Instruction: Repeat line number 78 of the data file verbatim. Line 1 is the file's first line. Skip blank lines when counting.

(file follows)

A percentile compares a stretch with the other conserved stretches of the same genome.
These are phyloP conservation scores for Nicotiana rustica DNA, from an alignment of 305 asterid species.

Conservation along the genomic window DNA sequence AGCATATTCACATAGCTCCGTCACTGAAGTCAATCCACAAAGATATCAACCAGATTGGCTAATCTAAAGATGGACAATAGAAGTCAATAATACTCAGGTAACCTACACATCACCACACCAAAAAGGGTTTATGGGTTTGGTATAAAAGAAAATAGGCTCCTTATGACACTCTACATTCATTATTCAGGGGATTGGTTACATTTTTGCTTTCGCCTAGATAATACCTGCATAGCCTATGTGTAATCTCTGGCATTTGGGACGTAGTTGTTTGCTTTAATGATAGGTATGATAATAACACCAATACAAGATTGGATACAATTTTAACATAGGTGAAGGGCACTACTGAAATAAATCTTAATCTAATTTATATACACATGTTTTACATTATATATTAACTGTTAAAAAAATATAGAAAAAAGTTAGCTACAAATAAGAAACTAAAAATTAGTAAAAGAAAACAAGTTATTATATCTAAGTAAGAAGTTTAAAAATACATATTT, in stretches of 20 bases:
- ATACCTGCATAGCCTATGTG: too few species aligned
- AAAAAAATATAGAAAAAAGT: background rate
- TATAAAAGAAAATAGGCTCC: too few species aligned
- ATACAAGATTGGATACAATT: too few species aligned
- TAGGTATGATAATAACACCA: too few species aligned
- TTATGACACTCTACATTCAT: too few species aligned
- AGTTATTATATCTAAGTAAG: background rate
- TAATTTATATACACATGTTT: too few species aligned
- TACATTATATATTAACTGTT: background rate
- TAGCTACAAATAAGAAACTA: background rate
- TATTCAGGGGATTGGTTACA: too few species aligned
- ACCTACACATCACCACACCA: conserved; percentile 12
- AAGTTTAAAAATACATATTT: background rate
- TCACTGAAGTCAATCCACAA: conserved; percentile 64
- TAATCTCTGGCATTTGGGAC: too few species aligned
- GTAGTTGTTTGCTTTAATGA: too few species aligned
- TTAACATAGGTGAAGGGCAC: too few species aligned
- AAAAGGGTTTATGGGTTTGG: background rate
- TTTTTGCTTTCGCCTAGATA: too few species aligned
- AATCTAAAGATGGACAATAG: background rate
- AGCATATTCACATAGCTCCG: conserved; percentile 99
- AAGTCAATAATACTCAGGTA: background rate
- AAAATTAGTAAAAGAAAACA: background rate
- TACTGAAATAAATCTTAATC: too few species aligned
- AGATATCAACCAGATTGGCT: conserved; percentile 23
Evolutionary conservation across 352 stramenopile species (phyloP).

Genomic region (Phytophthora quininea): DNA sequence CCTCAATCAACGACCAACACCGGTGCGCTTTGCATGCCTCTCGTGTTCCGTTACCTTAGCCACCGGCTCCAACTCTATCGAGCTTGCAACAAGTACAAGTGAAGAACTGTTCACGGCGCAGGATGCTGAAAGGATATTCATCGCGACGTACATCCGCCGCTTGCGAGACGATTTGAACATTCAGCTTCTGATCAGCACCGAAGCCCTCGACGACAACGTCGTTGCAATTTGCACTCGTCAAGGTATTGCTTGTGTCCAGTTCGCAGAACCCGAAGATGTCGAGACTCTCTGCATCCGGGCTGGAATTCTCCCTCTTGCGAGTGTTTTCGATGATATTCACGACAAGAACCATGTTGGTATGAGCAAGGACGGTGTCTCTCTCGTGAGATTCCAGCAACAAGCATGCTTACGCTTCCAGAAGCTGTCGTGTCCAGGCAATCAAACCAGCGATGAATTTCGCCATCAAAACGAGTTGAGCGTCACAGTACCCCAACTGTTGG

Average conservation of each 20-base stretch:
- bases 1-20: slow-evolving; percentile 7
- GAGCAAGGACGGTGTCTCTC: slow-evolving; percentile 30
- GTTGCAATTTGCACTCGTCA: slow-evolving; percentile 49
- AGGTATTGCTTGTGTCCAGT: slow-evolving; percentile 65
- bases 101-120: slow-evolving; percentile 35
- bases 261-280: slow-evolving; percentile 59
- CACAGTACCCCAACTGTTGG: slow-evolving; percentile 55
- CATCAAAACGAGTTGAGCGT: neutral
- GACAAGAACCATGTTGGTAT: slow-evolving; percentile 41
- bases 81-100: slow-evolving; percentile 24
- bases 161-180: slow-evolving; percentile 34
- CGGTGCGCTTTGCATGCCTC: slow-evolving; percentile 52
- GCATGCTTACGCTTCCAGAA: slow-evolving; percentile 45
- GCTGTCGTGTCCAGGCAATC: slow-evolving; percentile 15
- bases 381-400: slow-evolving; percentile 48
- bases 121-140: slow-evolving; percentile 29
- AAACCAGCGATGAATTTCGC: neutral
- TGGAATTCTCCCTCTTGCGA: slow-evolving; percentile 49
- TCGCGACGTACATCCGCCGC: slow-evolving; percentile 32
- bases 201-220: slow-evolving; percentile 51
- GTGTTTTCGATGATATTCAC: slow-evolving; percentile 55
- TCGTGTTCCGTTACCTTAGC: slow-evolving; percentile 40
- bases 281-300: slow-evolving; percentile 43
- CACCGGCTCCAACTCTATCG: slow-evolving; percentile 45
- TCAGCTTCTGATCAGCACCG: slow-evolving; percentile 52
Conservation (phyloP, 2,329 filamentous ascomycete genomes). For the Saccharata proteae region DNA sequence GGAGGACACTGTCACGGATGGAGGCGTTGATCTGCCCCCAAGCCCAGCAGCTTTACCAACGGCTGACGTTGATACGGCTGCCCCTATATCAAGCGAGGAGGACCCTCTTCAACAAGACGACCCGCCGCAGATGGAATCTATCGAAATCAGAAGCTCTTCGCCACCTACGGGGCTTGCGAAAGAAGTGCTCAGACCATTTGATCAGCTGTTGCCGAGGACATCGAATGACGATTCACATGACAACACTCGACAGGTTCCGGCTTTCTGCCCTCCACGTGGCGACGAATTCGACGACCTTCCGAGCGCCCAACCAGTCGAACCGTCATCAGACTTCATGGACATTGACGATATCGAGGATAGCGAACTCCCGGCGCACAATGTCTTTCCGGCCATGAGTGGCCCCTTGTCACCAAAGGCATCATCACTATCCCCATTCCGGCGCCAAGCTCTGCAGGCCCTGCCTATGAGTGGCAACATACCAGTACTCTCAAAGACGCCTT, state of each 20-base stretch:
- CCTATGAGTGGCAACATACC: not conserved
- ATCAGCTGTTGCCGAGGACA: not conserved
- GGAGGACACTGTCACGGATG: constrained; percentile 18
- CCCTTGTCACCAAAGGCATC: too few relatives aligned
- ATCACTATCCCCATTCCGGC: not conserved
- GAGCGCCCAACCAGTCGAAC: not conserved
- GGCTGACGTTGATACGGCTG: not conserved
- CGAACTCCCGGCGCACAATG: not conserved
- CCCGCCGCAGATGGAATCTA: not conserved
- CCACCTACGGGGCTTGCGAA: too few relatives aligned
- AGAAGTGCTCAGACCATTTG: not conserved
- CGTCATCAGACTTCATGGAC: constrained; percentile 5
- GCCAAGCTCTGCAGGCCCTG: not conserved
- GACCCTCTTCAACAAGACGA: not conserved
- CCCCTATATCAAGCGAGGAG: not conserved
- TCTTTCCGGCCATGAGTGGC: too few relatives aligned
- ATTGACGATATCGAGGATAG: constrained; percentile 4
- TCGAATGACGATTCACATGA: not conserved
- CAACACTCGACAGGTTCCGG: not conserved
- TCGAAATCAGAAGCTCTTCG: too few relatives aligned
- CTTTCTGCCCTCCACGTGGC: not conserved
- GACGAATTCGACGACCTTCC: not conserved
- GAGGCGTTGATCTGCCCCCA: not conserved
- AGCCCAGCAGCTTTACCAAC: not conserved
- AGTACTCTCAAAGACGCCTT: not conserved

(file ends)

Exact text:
- CTTTCTGCCCTCCACGTGGC: not conserved